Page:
Three hundred forty-four John Tyler High School students graduated Friday at the Trinity Mother Frances Rose Stadium.
School Principal Dr. Kenneth Gay welcomed attendees to the ceremony saying it was a time to “witness the culmination of 13 years of hard work and dedication.”
As the students walked to the center of the football field the audience members yelled their support and waved to their graduates.
Tyler ISD school board President the Rev. Orenthia Mason thanked the parents for entrusting their sons and daughters to the school district.
Salutatorian Cristal Galindez, a Dell Scholarship recipient who is planning to attend Tyler Junior College and Baylor University, thanked her parents for believing in her. She told her fellow graduates that they are “a class of pride, triumph, achievement and honors.”
She recalled the many fun times they had at school events, their accomplishments such as earning $3.1 million in scholarships and their losses, such as the death of classmate Gaylon Cox.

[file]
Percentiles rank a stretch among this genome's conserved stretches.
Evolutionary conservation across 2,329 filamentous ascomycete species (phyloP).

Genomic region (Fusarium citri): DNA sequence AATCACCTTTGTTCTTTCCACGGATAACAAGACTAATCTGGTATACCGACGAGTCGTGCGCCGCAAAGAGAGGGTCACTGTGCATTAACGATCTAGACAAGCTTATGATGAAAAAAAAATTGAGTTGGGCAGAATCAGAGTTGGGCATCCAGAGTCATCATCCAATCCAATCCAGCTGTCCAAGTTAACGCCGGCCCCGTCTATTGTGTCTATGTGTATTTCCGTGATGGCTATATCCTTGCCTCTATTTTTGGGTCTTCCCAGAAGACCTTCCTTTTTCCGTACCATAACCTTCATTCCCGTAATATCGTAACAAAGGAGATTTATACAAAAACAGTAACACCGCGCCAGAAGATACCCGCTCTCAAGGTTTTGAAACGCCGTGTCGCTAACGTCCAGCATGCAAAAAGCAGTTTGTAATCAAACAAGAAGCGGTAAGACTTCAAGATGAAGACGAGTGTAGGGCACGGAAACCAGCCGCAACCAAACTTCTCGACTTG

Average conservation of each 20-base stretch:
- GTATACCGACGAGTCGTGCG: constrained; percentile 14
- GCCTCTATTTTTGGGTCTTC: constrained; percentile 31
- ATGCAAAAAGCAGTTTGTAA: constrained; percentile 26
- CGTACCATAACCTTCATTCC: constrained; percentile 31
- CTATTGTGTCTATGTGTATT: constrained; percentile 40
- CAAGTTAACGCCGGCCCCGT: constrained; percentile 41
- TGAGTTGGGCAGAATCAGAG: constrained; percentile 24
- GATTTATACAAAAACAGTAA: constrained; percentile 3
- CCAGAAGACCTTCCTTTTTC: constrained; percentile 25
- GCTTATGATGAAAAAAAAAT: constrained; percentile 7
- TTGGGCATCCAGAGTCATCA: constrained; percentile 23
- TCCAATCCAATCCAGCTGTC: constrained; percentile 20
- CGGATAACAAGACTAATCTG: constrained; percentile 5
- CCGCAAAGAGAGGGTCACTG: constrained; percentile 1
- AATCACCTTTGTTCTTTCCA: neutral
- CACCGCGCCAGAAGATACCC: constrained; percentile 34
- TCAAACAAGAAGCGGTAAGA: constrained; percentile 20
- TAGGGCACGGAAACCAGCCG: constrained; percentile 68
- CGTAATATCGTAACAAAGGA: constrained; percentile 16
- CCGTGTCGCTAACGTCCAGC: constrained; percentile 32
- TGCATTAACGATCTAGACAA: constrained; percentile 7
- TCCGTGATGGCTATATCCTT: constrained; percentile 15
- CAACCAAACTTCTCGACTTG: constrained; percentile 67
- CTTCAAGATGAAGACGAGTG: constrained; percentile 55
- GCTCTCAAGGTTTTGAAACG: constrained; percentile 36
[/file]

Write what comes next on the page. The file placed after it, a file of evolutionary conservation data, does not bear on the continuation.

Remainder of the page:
“The good and the bad molded us into the young adults we are today,” she said.
Valedictorian Char’De Young, who plans to start her college career at Tyler Junior College, told her fellow graduates, “The fireworks begin today. Each diploma is a lighting match and each of you is a fuse.”
She asked her classmates to consider their goals, their purpose and what they want out of life. She praised her mother as an example of someone who achieved her goals through hard work and determination.
Miss Young said the word “firework” can serve as a reminder of what it takes to make good things happen: fire, in other words action or passion, and work.
“When you put action, passion and work together, success explodes,” she said.
Other student speakers included Student Council President Charity Kennebrew and Senior Class President Stacy Avila.
Gay said these graduates will be the 21st century’s leaders and he is excited about their potential for success.
He told the students that earning their high school diploma is just the beginning, and everything they have endured to this point was just a test.
From this point on, the responsibility is going to shift to them as young adults.
“Your true test begins the moment you walk across the stage and receive your diploma,” he said.